DES MOINES, IA, February 12, 2014 (LifeSiteNews.com) – A Democratic state representative suggested during a debate on the Iowa House floor that babies' persistent cries, habit of interrupting their parents' sleep, and learning disabilities might justify abortion.

Beth Wessel-Kroeschell said that “we as women know about babies – we love them, we adore them.”

“But we also know that they have the challenges they bring,” she continued.

“They have colic, the sleepless nights, the finances, the disciplinary challenges, the education challenges, the birth defects, the mental health issues, the learning disabled – the list goes on and on,” she said.

“What women do know is that we know where our limits are,” she said, “whether we’re physically ready, whether we’re emotionally ready, whether we’re financially ready to be parents.”

“And we have the right to make those decisions,” she added.

Survey data of post-abortive women find the majority of women say they choose to abort for reasons of convenience. According to the Guttmacher Institute, citing a 2005 report, three-quarters of women say they are not ready for the challenges of parenthood, believe “they cannot afford a child” or “that having a baby would interfere with work, school or the ability to care for dependents.” “Half say they do not want to be a single parent or are having problems with their husband or partner,” a thorny consideration since 85 percent of women who abort are unmarried.

Approximately one percent of abortions are due to rape.

Although abortion activists have increasingly called for “Abortion on Demand and Without Apology,” newborn colic is seldom cited as a rationale.

But pro-life advocates say the abortion industry is uncompromising and fights every legal protection in court. Eric Scheidler of the Pro-Life Action League, based in neighboring Illinois, has said, “'Choice' means abortion – any time, for any reason or no reason at all. That’s what Planned Parenthood and NARAL stand for, no matter what new slogans they come up with or old ones they try to dust off.”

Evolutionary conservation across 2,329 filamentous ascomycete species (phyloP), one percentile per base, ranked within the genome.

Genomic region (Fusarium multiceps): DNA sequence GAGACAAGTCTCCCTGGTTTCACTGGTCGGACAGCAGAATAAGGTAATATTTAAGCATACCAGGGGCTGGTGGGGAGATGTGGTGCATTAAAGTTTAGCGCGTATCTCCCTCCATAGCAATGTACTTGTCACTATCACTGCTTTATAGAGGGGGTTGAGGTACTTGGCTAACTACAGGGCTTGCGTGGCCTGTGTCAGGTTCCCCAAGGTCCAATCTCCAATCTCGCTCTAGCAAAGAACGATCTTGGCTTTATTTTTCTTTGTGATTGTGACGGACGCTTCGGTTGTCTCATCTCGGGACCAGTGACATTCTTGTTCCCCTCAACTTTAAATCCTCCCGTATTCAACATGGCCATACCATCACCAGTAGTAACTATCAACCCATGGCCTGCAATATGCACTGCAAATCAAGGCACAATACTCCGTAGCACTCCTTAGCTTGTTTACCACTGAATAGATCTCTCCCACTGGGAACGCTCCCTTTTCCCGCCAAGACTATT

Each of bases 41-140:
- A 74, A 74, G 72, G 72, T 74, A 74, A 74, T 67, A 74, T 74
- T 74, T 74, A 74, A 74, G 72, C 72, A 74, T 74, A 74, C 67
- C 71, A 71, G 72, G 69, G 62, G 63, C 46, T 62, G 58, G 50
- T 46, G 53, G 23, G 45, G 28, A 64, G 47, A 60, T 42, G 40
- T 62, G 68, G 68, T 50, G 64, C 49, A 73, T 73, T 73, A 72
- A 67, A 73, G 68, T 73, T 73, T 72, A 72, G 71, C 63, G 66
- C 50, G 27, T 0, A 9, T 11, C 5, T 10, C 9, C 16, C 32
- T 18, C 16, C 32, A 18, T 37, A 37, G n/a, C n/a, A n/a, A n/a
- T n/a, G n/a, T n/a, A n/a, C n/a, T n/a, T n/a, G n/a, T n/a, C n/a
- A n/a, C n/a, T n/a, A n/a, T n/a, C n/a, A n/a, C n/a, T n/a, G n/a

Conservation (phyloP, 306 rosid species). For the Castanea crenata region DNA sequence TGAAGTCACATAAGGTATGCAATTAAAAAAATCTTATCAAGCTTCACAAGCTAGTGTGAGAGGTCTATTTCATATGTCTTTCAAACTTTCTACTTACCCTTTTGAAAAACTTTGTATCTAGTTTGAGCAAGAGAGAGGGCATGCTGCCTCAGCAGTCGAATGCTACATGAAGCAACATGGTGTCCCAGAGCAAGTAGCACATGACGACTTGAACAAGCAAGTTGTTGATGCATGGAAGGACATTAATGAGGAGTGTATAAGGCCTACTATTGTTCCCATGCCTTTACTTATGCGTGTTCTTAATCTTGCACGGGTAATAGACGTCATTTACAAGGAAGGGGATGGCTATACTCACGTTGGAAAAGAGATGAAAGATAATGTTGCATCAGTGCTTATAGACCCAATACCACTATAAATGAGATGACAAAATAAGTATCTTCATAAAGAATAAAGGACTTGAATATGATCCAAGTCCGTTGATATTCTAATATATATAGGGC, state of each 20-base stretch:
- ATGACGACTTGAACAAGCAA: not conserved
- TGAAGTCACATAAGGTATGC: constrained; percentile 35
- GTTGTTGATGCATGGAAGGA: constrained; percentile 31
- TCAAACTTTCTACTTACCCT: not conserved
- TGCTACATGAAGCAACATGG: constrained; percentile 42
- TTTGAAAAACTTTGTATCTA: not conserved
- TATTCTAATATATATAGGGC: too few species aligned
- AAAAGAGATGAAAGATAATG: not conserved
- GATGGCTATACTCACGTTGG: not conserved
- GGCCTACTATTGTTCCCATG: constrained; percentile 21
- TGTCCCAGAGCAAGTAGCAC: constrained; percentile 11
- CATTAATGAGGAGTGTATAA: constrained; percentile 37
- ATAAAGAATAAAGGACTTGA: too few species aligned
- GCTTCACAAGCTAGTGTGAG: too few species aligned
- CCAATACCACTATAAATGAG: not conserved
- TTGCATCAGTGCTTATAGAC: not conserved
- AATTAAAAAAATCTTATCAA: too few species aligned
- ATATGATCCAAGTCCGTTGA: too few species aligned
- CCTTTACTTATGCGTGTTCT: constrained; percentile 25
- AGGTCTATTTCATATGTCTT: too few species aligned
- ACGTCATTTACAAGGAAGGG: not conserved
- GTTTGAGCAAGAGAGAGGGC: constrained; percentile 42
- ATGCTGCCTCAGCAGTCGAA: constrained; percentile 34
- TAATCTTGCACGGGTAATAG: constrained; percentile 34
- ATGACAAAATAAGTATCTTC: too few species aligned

Rep. Wessel-Kroeschell's remarks came as the Iowa House voted to pass a bill that would enact a statewide ban on telemed abortions – the practice by which an abortionist at a remote location, often out of state, dispenses an abortion-inducing medication to a woman after a brief video conference.

The bill passed on a largely party-line 55-42 vote, but Democratic Senate Majority Leader Michael Gronstal has said the bill will likely die without a vote in his chamber.

The state Iowa Board of Medicine voted to end telemed abortions last August, but they are currently being contested in court.

Wessel-Kroeschell has a long history of promoting abortion-on-demand. In 2011, she was one of two Iowa lawmakers to win Planned Parenthood's “Champion Award.”

Wessel-Kroeschell has received campaign donations from Planned Parenthood of Greater Iowa (now Planned Parenthood of the Heartland), EMILY's List, the pro-abortion Iowa group DAWN's List, and pharmaceutical giant Pfizer, as well as several labor unions.

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She has also supported the state Supreme Court's decision to redefine marriage despite polls showing the majority of the rural, religious state support marriage as an exclusively heterosexual union.

“Sometimes we need to ignore the polls and do the right thing,” she said. “We need to be on the right side of history.”

"Women, here in America, were once the property of men,” she continued.

However, no historical law existed in U.S. history giving men legal ownership status over their spouses.